Learn the most important questions to ask HR about maternity leave. Talking about the issues will help your family and your company.
You’re expecting a child? You’ll be very busy in the upcoming months as you prepare for your bundle of joy. And here’s another task for your to-do list: ask your employer or its human resources department about your maternity leave.
According to a report by the U.S. Bureau of Labor Statistics, just over 50% of women who were working at the time of their first birth said they took at least some paid maternity leave. However, for the majority of women in the workforce, maternity leave is not required by law. So, it’s important to gather questions to ask HR about maternity leave and your company’s leave policy.
For small- to medium-sized businesses, maternity leave can cause serious complications, After all, employees are essential company assets. So you help yourself and your company by talking ahead of time about maternity leave and your return.
Ask the right questions
Many employers strictly adhere to the rules stipulated by the federal Family and Medical Leave Act (FMLA) regarding unpaid leave. There are many misconceptions about FMLA as it regards maternity leave. Learn more about FMLA in order to understand your rights.
Be sure to consult a human resources representative or other managerial personnel about maternity leave for new parents. You might want to ask about paternity leave, too. In this article, we will suggest 8 key questions that you should ask. They cover topics such as maternity leave salary, health insurance, and childcare. They also can help uncover information about other benefits you may be entitled to as a part of company policy.
1. What HR forms do I need to fill out?
Talk to HR about maternity leave as early in your pregnancy as possible. Before you start your leave period, find out all the logistics involved in taking extended time off from your job. This might include filling out forms in the HR department. (And it need not be a major slog, a single meeting might be enough.) Be sure to fill out the required paperwork and get it sent through proper channels.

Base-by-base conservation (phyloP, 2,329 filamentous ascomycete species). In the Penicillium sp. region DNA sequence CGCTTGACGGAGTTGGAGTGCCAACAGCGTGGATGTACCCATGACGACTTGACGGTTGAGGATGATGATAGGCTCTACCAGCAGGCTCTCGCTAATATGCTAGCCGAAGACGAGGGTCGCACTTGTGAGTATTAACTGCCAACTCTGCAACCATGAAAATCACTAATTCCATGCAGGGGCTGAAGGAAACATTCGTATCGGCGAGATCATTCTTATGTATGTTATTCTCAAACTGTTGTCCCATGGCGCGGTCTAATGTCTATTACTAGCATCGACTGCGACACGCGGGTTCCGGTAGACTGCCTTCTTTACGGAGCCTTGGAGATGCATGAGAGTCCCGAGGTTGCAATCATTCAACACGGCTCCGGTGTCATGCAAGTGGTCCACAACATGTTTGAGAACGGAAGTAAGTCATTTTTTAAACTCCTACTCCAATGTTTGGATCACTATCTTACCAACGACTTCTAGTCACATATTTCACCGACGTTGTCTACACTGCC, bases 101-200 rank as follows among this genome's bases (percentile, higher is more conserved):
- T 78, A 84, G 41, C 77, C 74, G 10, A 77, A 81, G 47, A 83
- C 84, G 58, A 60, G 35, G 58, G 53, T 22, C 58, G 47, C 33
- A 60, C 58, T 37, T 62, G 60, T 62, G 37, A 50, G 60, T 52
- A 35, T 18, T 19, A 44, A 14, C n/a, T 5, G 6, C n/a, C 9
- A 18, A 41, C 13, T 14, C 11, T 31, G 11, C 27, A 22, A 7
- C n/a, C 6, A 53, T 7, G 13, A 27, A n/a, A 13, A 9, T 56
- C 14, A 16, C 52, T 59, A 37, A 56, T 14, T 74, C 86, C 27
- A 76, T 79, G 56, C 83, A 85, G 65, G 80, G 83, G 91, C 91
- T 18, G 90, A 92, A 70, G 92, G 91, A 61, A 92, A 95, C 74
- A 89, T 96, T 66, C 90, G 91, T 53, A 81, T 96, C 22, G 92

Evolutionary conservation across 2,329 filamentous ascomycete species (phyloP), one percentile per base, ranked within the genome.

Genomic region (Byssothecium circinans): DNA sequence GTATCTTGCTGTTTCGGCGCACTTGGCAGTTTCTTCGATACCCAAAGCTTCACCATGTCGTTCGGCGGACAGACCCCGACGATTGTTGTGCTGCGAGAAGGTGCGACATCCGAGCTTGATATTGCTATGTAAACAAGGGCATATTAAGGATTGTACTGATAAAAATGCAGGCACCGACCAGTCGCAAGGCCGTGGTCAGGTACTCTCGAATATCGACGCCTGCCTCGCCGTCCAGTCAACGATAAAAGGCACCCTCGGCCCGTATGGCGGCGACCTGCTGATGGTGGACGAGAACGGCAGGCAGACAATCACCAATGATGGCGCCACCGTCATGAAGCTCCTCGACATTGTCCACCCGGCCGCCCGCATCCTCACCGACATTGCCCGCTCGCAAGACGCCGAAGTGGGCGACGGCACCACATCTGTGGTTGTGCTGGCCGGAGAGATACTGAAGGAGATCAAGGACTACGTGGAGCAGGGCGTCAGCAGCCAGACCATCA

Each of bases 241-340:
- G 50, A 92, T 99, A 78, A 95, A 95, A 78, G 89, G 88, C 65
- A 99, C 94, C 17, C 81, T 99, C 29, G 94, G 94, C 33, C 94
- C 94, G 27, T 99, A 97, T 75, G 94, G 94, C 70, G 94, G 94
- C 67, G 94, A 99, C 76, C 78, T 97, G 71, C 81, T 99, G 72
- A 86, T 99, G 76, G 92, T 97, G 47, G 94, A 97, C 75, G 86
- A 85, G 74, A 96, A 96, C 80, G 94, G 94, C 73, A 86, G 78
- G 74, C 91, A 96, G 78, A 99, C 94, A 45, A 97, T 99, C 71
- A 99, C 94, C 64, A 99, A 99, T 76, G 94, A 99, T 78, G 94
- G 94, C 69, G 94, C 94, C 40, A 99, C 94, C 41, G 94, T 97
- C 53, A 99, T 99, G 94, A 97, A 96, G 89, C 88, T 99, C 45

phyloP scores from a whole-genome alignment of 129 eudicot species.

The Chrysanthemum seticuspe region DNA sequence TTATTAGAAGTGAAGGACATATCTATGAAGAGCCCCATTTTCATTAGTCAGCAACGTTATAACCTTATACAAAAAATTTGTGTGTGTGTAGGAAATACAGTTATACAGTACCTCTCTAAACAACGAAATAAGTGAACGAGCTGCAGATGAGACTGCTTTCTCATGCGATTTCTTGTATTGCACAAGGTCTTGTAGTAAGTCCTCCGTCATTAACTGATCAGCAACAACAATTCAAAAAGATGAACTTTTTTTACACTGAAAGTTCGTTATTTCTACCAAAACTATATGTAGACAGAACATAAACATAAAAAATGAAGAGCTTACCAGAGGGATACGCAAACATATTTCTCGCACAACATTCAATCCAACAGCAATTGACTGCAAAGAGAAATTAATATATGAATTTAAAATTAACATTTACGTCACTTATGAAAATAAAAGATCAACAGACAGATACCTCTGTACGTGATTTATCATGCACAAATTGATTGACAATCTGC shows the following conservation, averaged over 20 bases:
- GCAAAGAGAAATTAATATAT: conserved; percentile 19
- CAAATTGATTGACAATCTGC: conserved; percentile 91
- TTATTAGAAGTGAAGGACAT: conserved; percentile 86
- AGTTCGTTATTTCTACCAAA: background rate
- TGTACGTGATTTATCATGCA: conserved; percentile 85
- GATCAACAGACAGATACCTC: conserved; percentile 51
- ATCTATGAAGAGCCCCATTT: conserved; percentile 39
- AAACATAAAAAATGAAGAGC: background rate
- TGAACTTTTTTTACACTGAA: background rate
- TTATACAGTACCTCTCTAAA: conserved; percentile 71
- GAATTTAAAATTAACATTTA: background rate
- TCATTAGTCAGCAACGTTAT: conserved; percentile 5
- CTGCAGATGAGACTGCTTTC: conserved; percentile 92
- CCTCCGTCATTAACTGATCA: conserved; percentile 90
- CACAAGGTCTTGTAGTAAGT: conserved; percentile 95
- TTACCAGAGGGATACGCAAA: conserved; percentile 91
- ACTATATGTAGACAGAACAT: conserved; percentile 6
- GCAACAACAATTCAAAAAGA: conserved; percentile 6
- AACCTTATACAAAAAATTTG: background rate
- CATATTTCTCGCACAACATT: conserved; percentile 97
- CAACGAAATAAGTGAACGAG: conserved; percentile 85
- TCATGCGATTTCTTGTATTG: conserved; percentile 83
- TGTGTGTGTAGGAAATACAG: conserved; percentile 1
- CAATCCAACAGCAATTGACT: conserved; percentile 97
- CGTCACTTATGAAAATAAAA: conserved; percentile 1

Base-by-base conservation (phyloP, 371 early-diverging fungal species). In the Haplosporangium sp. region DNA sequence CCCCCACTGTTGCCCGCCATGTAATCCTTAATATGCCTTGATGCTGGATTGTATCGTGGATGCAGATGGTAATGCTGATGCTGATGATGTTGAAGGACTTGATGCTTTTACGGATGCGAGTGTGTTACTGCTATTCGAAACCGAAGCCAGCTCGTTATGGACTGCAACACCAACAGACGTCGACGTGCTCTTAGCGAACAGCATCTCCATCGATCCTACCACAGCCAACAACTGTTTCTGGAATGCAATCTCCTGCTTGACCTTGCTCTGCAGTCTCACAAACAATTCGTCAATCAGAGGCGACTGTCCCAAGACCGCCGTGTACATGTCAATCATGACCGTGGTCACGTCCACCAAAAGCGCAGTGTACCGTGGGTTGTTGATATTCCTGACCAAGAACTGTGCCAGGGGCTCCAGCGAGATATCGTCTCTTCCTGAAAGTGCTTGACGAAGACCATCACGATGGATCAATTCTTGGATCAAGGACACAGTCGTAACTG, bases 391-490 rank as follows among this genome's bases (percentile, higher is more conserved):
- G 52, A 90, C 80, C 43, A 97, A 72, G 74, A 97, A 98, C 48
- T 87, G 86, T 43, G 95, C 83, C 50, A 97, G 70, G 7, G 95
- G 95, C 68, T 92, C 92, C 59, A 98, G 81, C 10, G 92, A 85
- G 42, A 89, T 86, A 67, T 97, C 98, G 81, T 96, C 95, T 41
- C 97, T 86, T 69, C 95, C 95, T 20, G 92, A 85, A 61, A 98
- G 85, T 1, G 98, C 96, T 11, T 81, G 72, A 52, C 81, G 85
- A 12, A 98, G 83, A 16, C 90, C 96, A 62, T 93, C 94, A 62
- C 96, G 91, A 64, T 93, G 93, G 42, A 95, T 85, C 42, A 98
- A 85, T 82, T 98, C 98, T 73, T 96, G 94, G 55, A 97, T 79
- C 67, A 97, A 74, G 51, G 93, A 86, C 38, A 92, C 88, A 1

2. What maternity leave benefits do employees get?
When you ask HR about maternity leave, be sure to get specifics on any benefits that you’re entitled to receive. For instance, under company policy, how much does your health insurance cover? Do you need updated benefits cards? Will you need to take short-term disability or long-term disability if you want to take an extended period off? Will your benefits contributions change?
You might even find that your company offers other perks. Some companies offer such benefits as childcare, product discounts for working moms, and phased return-to-work schedules. You never know what’s available, so it’s always a good idea to ask as you prepare for maternity leave.
3. How long can I get paid during my leave period?
Find out how your employer administers benefits. You may or may not get an amount of paid leave. There is a lot of information to consider here. Some companies offer full salary for a designated time, while others offer just a portion of your salary. (You might also ask about paternal leave, if it applies.) Even if you decide not to take it, find out what the maximum amount of leave is. Human resources should be able to answer any questions about salary.